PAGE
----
• Not sure what you’re driving at Mr. Skinner. It’s a policy paper. It’s not peer reviewed science. The funding source doesn’t make policy recommendations any less credible. I mean, come on, why not just say it’s from the Center for American Progress (as I stated) which is a progressive think tank? Yes, the policy recommendations are progressive. They are also smart and necessary IMHO.

        • Oh, like the acre of permanent wilderness for every acre of LEASE that may or more likely will not result in much ecofunctional decline given the lovey dovey new regulations?
          Actually, I checked out Equal Ground and it’s about as astroturf as anything I’ve seen, and I know who’s funding this, all tax exempt.
          And I have to laugh a little at David below, ripping on EDF, which is attacking coal plants while “tolerating” petroleum operations (bridge fuel prophylactic strategy). I’m not going to laud EDF except they DID “allow” the oil and gas people to continue to function AND pass the extra costs onto consumers who may or may not be happy to pay for what they “want.”

  2. Sharon,
    Your choice of groups to heap adulation upon couldn’t have been attributed to a more thoroughly-outed corporate front group than EDF. Such adulation serves as a classic demonstration of precisely what local “collaboration” and “partnerships” with recidivist corporate environmental criminals will get us in the absence of adequate governmental regulation of GHGs: the half-measures which will assure the triggering of feedbacks leading to irreversible catastrophic climate change.

    Given the COP19 subterfuge going on in Warsaw as we speak, this post is particularly offensive in its timing.
    (Or perhaps you’re not following those proceedings, or you’ve not read a recent comment referencing the leaked US Delegation memo directing obstruction, “… by strongly resisting the concept of historical responsibility for emissions and positioning itself in opposition to developing countries on the main issues at stake.”?) http://www.ipsnews.net/2013/11/u-s-fights-g77-on-most-counts-at-climate-meet-leaked-doc-shows/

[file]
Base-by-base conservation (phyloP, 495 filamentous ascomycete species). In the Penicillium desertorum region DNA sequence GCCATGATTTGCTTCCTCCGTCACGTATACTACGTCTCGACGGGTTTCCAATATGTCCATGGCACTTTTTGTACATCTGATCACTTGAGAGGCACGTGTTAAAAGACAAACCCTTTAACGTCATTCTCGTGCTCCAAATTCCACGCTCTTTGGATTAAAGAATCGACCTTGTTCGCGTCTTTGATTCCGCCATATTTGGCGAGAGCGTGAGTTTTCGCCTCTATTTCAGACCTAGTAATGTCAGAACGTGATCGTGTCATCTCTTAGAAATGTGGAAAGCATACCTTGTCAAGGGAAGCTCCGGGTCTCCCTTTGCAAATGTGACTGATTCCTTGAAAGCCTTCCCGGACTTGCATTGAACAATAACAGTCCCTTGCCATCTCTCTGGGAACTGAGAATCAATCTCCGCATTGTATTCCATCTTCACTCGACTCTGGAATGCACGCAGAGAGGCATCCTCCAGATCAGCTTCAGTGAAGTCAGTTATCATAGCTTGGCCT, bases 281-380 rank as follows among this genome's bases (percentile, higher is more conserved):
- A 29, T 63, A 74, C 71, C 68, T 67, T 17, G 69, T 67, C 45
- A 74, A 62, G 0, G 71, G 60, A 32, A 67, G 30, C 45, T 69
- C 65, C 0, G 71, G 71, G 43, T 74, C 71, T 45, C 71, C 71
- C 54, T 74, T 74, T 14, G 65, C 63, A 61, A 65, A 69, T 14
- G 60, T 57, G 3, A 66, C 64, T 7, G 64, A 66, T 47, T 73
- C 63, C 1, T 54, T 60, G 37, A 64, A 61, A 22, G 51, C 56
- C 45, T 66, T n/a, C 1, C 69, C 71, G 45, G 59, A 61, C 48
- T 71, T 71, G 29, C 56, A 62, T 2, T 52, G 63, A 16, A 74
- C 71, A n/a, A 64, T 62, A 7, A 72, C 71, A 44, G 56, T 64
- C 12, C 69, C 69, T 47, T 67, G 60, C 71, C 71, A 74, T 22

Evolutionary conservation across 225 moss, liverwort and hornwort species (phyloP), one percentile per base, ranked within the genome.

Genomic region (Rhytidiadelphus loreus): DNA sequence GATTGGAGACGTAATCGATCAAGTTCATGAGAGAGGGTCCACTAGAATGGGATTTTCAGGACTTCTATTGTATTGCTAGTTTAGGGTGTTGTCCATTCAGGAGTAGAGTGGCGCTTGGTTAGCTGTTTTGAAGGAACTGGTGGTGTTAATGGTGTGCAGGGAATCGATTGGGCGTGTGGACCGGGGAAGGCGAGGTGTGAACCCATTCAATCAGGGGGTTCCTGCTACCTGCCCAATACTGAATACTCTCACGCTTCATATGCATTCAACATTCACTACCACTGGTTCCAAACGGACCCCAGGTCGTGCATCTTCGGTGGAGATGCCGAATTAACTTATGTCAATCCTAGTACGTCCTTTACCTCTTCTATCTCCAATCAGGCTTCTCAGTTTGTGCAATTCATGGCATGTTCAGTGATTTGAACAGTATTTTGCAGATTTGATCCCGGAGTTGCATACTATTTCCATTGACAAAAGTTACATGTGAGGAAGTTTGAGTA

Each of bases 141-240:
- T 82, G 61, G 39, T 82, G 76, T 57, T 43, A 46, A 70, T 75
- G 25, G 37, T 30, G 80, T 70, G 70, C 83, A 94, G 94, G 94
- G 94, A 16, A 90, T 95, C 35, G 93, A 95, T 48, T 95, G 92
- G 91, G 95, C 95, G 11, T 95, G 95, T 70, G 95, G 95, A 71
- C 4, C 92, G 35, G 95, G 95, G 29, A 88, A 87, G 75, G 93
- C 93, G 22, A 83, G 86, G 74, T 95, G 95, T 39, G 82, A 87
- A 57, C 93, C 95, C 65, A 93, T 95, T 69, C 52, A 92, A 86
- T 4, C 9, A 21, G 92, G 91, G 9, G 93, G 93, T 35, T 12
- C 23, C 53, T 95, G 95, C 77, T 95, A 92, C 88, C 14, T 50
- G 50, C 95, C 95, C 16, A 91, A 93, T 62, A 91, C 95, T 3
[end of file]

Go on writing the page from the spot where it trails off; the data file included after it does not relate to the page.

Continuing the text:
EDF’s, “Something is better than nothing” corporate greenwashing approach with respect to meaningfully addressing climate change is akin to making a victim comfortable at an accident scene without stopping her severe blood loss.

    On second thought, a more accurate metaphor is negotiating with terrorists demanding an impossibly large sum of money threatening to blow up a school. The deal is, the terrorists get their ransom, a few children are allowed to leave (to illustrate goodwill), and the school, — instead of being blown up– will be burned down with the rest of the children inside.

    Indeed, with the stench of mass death still in the air from Super Typhoon Haiyan, this is what Mary Ann Lucille Sering, the executive director of the Philippines Climate Change Commission had to say:

    “Every time we attend this conference, I’m beginning to feel that we are negotiating on who is to live and who is to die,”
    http://www.democracynow.org/2013/11/20/filipino_climate_chief_it_feel_like

  3. “…IN THIS SPECIFIC CASE, I LIKED THE TACTICS and THOUGHT THE RESULT TO BE VALUABLE. That is not to say that I think EDF is the bee’s knees.”

    Wow, all caps Sharon? Glad you could find humor here, (I guess).

    The following quotes can be safely regarded as “heaping adulation,”(and I would add, to the undeserving.):
    “catch people doing something right.”; “a great environmental step forward”; “give a shout-out to the environmental groups…”

    On the other hand, neither EDF nor its extremely well-funded predilections for “market based solutions” can be regarded as, “the bee’s knees” (defined in Wikipedia as, “Slang for something outstanding or new; a fresh new style.”

    The fact is, there is nothing new about EDF’s “market based solutions.”

    Further, the term “market based solutions” is a PR con. It is neither “market based,” (rather, being clearly based on goals of corporate special interests) nor, does it relate to “solutions” (defined as,”a means of solving a problem.”) Half-measures built upon compromises designed to maintain business as usual and falling short of urgent necessities to dramatically curb GHGs is not a solution, its a greenwashed con designed to make the public think the corporate ploy is a solution to the problem.